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Batu Caves

The 140 foot statue which 'guards' the Batu Caves.
The 140 foot statue which ‘guards’ the Batu Caves.
Inside Batu Caves. More steps.
Inside Batu Caves. More steps.
This is me standing and waving beneath a massive monkey god statue.
This is me standing and waving beneath a massive monkey god statue.
The smaller... And entirely more tacky... cave complex.
The smaller… And entirely more tacky… cave complex.

If you ever go to India, you’ll almost certainly find yourself wandering around a cave at some point. I certainly did when I went to India, spending a day a piece exploring the (actually rather impressive) Buddhist and Hindu caves at Ajanta and Ellora, among a range of more forgettable others.

So it came as no surprise to discover that Kuala Lumpur’s sizable local Hindi population wasted no time finding some caves to turn into temples. The Batu Caves are eminently easy to get to on the quick, cheap and convenient metro network. Thus we ventured out to see what they were all about.

There are currently two separate cave sections. The most famous is further away from the train station, guarded by a 140 foot golden statue of Hindu god Lord Murugan. But its also worth having a mooch around the complex of caves you find immediately to your left as you leave the station. They were opened less than a year ago, or at least the plaque outside says so. Guarded by a rather large statue of Lord Hanuman (I think it was him anyway – Hanuman is the monkey god, and this feller was definitely a monkey), inside you’ll find a remarkable (and slightly tacky) range of colorful painted statues depicting various scenes from Hindi writings. Not to say it isn’t very impressive, because it is. But as ever, you leave with the sense that a little careful restoration would have been a better option, as opposed to the slightly gawdy technicolour light show they’ve chosen instead.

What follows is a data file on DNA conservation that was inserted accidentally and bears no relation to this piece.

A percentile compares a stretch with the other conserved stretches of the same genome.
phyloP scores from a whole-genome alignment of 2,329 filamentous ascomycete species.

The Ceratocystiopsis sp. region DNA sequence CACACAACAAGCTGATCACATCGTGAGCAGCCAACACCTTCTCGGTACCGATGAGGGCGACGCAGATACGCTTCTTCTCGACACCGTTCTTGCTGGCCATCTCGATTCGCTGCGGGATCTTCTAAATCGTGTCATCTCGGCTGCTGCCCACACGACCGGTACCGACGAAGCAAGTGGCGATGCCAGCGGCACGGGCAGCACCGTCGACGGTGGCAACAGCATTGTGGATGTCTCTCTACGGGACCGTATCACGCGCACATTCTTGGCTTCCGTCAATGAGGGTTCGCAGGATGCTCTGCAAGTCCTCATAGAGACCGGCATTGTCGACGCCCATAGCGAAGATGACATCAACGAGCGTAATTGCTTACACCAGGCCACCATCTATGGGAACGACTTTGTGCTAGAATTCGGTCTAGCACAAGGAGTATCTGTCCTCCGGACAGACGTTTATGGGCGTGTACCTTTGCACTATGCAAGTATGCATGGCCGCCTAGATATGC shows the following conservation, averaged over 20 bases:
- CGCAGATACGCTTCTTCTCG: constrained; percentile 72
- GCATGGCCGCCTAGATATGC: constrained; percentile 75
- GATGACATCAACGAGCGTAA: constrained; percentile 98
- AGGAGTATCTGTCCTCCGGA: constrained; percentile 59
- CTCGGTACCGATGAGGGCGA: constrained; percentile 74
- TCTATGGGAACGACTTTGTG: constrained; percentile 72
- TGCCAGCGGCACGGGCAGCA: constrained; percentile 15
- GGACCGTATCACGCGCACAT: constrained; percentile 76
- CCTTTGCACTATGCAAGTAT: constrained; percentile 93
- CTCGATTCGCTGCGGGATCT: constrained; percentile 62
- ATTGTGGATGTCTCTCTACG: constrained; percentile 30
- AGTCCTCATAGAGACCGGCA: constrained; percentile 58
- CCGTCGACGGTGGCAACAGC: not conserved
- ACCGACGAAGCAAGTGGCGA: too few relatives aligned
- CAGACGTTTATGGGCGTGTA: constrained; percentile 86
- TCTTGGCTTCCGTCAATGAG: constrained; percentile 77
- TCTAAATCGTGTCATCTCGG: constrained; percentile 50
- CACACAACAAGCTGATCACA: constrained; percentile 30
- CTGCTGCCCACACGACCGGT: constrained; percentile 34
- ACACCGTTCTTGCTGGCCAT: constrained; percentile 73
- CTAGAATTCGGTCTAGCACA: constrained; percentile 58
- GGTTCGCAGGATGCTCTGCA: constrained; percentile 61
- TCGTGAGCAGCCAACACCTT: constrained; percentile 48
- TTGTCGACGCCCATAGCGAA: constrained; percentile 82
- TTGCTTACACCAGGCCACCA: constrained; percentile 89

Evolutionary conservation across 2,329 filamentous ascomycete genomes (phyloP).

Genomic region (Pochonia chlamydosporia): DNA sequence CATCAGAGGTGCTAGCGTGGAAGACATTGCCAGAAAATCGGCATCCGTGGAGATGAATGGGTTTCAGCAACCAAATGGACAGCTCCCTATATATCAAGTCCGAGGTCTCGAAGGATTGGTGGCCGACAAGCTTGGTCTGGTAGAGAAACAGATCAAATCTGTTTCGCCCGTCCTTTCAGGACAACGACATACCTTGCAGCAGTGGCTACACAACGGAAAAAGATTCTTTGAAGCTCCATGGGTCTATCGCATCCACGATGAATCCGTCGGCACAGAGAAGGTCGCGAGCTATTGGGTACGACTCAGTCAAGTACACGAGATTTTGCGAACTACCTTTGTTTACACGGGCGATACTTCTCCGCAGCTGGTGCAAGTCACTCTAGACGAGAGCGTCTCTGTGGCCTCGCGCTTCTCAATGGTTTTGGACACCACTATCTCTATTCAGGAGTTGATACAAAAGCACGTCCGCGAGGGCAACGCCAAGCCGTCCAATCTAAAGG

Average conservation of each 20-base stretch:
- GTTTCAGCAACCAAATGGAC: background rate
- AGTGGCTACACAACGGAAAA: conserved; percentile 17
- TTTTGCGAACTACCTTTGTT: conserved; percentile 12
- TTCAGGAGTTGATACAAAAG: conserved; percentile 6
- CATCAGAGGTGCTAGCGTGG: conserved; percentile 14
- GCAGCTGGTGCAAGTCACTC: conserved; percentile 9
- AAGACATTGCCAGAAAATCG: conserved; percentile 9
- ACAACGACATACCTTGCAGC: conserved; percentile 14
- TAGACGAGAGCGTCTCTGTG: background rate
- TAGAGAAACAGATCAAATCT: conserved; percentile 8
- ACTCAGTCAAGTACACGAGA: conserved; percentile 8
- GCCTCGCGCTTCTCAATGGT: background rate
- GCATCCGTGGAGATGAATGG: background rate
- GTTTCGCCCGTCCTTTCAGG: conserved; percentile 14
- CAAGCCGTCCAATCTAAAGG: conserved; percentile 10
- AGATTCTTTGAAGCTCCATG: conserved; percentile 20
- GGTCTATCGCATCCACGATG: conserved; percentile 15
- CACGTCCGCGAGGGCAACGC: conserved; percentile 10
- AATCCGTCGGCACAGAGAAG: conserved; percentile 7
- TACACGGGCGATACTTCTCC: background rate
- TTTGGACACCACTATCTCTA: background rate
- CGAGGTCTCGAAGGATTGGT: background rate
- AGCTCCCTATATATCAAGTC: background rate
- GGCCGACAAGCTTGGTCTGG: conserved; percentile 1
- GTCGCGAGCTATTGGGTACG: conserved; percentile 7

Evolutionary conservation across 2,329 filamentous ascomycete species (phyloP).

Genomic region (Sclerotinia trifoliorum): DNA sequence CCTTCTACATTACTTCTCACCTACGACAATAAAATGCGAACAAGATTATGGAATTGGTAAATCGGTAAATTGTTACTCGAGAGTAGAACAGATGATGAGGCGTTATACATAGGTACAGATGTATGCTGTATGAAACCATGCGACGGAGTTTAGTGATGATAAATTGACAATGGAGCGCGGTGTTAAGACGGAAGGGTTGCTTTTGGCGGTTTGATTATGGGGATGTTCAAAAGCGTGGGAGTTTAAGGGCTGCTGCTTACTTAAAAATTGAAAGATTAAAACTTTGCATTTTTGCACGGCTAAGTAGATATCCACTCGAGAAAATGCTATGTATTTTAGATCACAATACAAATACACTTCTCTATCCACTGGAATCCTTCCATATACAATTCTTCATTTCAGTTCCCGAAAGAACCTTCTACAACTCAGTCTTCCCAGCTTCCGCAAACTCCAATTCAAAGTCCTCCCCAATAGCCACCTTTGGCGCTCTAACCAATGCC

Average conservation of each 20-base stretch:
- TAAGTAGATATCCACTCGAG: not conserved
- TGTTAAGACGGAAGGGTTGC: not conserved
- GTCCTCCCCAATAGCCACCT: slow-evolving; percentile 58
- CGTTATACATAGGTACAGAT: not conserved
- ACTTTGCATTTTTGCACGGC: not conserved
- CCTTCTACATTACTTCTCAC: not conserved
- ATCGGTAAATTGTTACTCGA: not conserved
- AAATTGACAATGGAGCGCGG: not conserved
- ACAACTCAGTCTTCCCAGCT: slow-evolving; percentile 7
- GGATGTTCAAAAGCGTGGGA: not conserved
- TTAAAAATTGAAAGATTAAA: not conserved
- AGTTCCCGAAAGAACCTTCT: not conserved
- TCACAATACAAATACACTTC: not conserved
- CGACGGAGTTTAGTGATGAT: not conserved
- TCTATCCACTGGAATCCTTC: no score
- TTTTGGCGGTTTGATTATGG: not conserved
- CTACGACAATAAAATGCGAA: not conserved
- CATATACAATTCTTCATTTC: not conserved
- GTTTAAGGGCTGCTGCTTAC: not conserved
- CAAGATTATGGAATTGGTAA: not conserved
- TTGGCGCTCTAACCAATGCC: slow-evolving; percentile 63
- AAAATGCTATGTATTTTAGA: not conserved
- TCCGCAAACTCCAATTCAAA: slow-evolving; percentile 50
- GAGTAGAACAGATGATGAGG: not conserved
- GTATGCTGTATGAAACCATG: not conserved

The Batu Caves themselves are reached after a climb of 270 steps, made perilous not by the steps themselves, but rather by the monkeys which roam up and down them stealing whatever they can from passers by. As much as I am a firm believer in both non-violent solutions to problems and not being cruel to animals, I’d have happily clubbed any of these creatures had I thus been armed. If you have any food or drink, stash it in a bag before you start climbing the steps.

The reward for running the monkey gauntlet is a large complex of caves housing a temple and some delightful souvenir shops. The caves climax in a stalactite the touching of which it is said will bring you good luck. Gamely we touched, and we’ve enjoyed remarkably good luck ever since, including immediately afterwards when we descended the steps unhindered by ape.

The Batu Caves are thus probably worth a visit if you’re in Kuala Lumpur. It’ll take a half day of your time, more if you loiter as did we, spending time eating some of the tasty local food, and in my girlfriend’s case, getting a henna tattoo done. There is also what seems to be a mini-zoo, which turned out to be little more than a small collection of snakes. Don’t bother with this bit, I’d say. Not worth the admission fee.

I read someone online having a moan saying the caves were full of litter and trash, and yes I would agree with that. They should look into charging a minimal admission fee and hiring people to keep the place clean.

But if you’re looking for an interesting afternoon diversion in KL which doesn’t involve Louis Vuitton, this is most definitely an option worth considering.